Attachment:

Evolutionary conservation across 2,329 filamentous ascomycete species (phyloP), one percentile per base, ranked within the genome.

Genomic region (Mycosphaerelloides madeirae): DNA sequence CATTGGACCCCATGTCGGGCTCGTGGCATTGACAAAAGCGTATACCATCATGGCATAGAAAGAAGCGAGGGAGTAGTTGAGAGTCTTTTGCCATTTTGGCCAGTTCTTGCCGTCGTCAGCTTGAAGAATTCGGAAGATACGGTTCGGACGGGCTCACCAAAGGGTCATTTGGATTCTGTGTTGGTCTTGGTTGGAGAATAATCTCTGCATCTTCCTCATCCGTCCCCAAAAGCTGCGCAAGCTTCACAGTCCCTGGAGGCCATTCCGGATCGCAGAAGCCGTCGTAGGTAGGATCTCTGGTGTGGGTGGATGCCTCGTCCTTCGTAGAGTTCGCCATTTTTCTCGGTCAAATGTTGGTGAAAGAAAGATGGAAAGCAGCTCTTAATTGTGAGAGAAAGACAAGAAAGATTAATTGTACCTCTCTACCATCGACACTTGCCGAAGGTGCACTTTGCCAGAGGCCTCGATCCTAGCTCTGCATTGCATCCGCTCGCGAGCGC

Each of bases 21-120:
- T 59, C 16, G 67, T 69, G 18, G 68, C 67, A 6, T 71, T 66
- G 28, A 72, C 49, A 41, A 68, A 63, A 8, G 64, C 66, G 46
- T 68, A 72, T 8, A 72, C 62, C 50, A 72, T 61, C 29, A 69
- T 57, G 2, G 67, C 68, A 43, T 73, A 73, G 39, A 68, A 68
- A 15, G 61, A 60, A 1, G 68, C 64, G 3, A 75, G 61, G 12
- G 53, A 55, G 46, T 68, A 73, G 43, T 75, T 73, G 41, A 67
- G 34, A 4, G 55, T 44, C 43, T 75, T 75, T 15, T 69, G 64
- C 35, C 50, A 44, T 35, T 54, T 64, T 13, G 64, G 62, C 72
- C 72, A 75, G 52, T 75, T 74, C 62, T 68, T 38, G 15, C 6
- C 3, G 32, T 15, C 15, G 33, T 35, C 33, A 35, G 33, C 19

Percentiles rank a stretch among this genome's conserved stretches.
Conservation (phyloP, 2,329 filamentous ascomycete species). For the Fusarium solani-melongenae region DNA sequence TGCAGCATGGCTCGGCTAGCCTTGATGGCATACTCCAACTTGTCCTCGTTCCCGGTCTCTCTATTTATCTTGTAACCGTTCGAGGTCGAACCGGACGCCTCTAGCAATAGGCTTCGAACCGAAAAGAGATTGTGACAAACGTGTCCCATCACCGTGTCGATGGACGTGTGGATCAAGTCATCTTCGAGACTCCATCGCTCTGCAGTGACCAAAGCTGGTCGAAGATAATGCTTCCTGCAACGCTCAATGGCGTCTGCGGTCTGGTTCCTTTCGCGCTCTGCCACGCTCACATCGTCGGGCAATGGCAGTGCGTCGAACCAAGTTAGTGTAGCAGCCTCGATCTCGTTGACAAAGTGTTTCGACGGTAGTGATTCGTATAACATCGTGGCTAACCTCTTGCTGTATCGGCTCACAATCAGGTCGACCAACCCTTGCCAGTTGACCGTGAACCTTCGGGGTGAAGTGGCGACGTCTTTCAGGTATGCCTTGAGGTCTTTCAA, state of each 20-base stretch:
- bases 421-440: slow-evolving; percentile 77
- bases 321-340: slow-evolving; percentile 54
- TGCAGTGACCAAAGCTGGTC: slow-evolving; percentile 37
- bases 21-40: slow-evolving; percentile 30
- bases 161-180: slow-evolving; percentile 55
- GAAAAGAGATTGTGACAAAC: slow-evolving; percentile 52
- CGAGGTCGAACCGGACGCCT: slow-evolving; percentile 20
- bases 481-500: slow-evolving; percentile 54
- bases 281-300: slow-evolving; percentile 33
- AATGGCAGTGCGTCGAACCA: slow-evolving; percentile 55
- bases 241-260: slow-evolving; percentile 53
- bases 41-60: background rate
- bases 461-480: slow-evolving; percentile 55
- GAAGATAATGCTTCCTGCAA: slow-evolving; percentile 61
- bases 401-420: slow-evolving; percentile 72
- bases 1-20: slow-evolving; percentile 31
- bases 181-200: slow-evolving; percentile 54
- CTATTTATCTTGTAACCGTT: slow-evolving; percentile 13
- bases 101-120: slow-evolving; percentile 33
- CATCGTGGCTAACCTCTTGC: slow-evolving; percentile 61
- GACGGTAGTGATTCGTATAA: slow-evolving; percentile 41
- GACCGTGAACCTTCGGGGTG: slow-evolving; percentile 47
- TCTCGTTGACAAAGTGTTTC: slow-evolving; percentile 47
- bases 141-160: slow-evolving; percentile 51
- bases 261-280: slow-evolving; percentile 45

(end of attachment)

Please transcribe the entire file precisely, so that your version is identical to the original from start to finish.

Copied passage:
Evolutionary conservation across 2,329 filamentous ascomycete species (phyloP), one percentile per base, ranked within the genome.

Genomic region (Mycosphaerelloides madeirae): DNA sequence CATTGGACCCCATGTCGGGCTCGTGGCATTGACAAAAGCGTATACCATCATGGCATAGAAAGAAGCGAGGGAGTAGTTGAGAGTCTTTTGCCATTTTGGCCAGTTCTTGCCGTCGTCAGCTTGAAGAATTCGGAAGATACGGTTCGGACGGGCTCACCAAAGGGTCATTTGGATTCTGTGTTGGTCTTGGTTGGAGAATAATCTCTGCATCTTCCTCATCCGTCCCCAAAAGCTGCGCAAGCTTCACAGTCCCTGGAGGCCATTCCGGATCGCAGAAGCCGTCGTAGGTAGGATCTCTGGTGTGGGTGGATGCCTCGTCCTTCGTAGAGTTCGCCATTTTTCTCGGTCAAATGTTGGTGAAAGAAAGATGGAAAGCAGCTCTTAATTGTGAGAGAAAGACAAGAAAGATTAATTGTACCTCTCTACCATCGACACTTGCCGAAGGTGCACTTTGCCAGAGGCCTCGATCCTAGCTCTGCATTGCATCCGCTCGCGAGCGC

Each of bases 21-120:
- T 59, C 16, G 67, T 69, G 18, G 68, C 67, A 6, T 71, T 66
- G 28, A 72, C 49, A 41, A 68, A 63, A 8, G 64, C 66, G 46
- T 68, A 72, T 8, A 72, C 62, C 50, A 72, T 61, C 29, A 69
- T 57, G 2, G 67, C 68, A 43, T 73, A 73, G 39, A 68, A 68
- A 15, G 61, A 60, A 1, G 68, C 64, G 3, A 75, G 61, G 12
- G 53, A 55, G 46, T 68, A 73, G 43, T 75, T 73, G 41, A 67
- G 34, A 4, G 55, T 44, C 43, T 75, T 75, T 15, T 69, G 64
- C 35, C 50, A 44, T 35, T 54, T 64, T 13, G 64, G 62, C 72
- C 72, A 75, G 52, T 75, T 74, C 62, T 68, T 38, G 15, C 6
- C 3, G 32, T 15, C 15, G 33, T 35, C 33, A 35, G 33, C 19

Percentiles rank a stretch among this genome's conserved stretches.
Conservation (phyloP, 2,329 filamentous ascomycete species). For the Fusarium solani-melongenae region DNA sequence TGCAGCATGGCTCGGCTAGCCTTGATGGCATACTCCAACTTGTCCTCGTTCCCGGTCTCTCTATTTATCTTGTAACCGTTCGAGGTCGAACCGGACGCCTCTAGCAATAGGCTTCGAACCGAAAAGAGATTGTGACAAACGTGTCCCATCACCGTGTCGATGGACGTGTGGATCAAGTCATCTTCGAGACTCCATCGCTCTGCAGTGACCAAAGCTGGTCGAAGATAATGCTTCCTGCAACGCTCAATGGCGTCTGCGGTCTGGTTCCTTTCGCGCTCTGCCACGCTCACATCGTCGGGCAATGGCAGTGCGTCGAACCAAGTTAGTGTAGCAGCCTCGATCTCGTTGACAAAGTGTTTCGACGGTAGTGATTCGTATAACATCGTGGCTAACCTCTTGCTGTATCGGCTCACAATCAGGTCGACCAACCCTTGCCAGTTGACCGTGAACCTTCGGGGTGAAGTGGCGACGTCTTTCAGGTATGCCTTGAGGTCTTTCAA, state of each 20-base stretch:
- bases 421-440: slow-evolving; percentile 77
- bases 321-340: slow-evolving; percentile 54
- TGCAGTGACCAAAGCTGGTC: slow-evolving; percentile 37
- bases 21-40: slow-evolving; percentile 30
- bases 161-180: slow-evolving; percentile 55
- GAAAAGAGATTGTGACAAAC: slow-evolving; percentile 52
- CGAGGTCGAACCGGACGCCT: slow-evolving; percentile 20
- bases 481-500: slow-evolving; percentile 54
- bases 281-300: slow-evolving; percentile 33
- AATGGCAGTGCGTCGAACCA: slow-evolving; percentile 55
- bases 241-260: slow-evolving; percentile 53
- bases 41-60: background rate
- bases 461-480: slow-evolving; percentile 55
- GAAGATAATGCTTCCTGCAA: slow-evolving; percentile 61
- bases 401-420: slow-evolving; percentile 72
- bases 1-20: slow-evolving; percentile 31
- bases 181-200: slow-evolving; percentile 54
- CTATTTATCTTGTAACCGTT: slow-evolving; percentile 13
- bases 101-120: slow-evolving; percentile 33
- CATCGTGGCTAACCTCTTGC: slow-evolving; percentile 61
- GACGGTAGTGATTCGTATAA: slow-evolving; percentile 41
- GACCGTGAACCTTCGGGGTG: slow-evolving; percentile 47
- TCTCGTTGACAAAGTGTTTC: slow-evolving; percentile 47
- bases 141-160: slow-evolving; percentile 51
- bases 261-280: slow-evolving; percentile 45